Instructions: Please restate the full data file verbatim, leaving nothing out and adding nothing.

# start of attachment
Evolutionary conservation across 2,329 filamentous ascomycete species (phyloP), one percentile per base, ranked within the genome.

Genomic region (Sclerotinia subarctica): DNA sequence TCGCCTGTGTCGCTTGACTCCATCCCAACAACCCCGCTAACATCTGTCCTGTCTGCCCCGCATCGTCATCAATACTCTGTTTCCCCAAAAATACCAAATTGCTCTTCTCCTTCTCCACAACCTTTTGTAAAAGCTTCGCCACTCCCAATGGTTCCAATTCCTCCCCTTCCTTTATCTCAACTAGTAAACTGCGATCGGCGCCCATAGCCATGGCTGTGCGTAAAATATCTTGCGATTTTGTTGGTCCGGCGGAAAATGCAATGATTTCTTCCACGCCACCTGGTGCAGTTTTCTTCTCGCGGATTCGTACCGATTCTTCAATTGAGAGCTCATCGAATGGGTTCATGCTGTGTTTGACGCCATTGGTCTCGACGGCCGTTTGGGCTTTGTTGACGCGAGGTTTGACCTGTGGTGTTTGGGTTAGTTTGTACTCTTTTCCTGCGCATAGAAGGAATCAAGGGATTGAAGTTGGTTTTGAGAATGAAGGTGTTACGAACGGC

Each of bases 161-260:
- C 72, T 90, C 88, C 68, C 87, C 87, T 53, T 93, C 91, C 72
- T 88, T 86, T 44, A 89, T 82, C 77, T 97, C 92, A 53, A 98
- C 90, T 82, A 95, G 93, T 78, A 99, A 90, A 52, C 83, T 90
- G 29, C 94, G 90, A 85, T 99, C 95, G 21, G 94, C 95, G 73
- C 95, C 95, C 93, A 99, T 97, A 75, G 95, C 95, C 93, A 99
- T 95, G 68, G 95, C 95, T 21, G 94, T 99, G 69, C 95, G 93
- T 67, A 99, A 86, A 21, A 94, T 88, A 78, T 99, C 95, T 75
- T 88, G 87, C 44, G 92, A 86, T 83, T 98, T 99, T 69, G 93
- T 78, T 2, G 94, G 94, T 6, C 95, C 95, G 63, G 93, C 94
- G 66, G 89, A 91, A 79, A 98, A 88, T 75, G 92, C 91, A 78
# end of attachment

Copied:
Evolutionary conservation across 2,329 filamentous ascomycete species (phyloP), one percentile per base, ranked within the genome.

Genomic region (Sclerotinia subarctica): DNA sequence TCGCCTGTGTCGCTTGACTCCATCCCAACAACCCCGCTAACATCTGTCCTGTCTGCCCCGCATCGTCATCAATACTCTGTTTCCCCAAAAATACCAAATTGCTCTTCTCCTTCTCCACAACCTTTTGTAAAAGCTTCGCCACTCCCAATGGTTCCAATTCCTCCCCTTCCTTTATCTCAACTAGTAAACTGCGATCGGCGCCCATAGCCATGGCTGTGCGTAAAATATCTTGCGATTTTGTTGGTCCGGCGGAAAATGCAATGATTTCTTCCACGCCACCTGGTGCAGTTTTCTTCTCGCGGATTCGTACCGATTCTTCAATTGAGAGCTCATCGAATGGGTTCATGCTGTGTTTGACGCCATTGGTCTCGACGGCCGTTTGGGCTTTGTTGACGCGAGGTTTGACCTGTGGTGTTTGGGTTAGTTTGTACTCTTTTCCTGCGCATAGAAGGAATCAAGGGATTGAAGTTGGTTTTGAGAATGAAGGTGTTACGAACGGC

Each of bases 161-260:
- C 72, T 90, C 88, C 68, C 87, C 87, T 53, T 93, C 91, C 72
- T 88, T 86, T 44, A 89, T 82, C 77, T 97, C 92, A 53, A 98
- C 90, T 82, A 95, G 93, T 78, A 99, A 90, A 52, C 83, T 90
- G 29, C 94, G 90, A 85, T 99, C 95, G 21, G 94, C 95, G 73
- C 95, C 95, C 93, A 99, T 97, A 75, G 95, C 95, C 93, A 99
- T 95, G 68, G 95, C 95, T 21, G 94, T 99, G 69, C 95, G 93
- T 67, A 99, A 86, A 21, A 94, T 88, A 78, T 99, C 95, T 75
- T 88, G 87, C 44, G 92, A 86, T 83, T 98, T 99, T 69, G 93
- T 78, T 2, G 94, G 94, T 6, C 95, C 95, G 63, G 93, C 94
- G 66, G 89, A 91, A 79, A 98, A 88, T 75, G 92, C 91, A 78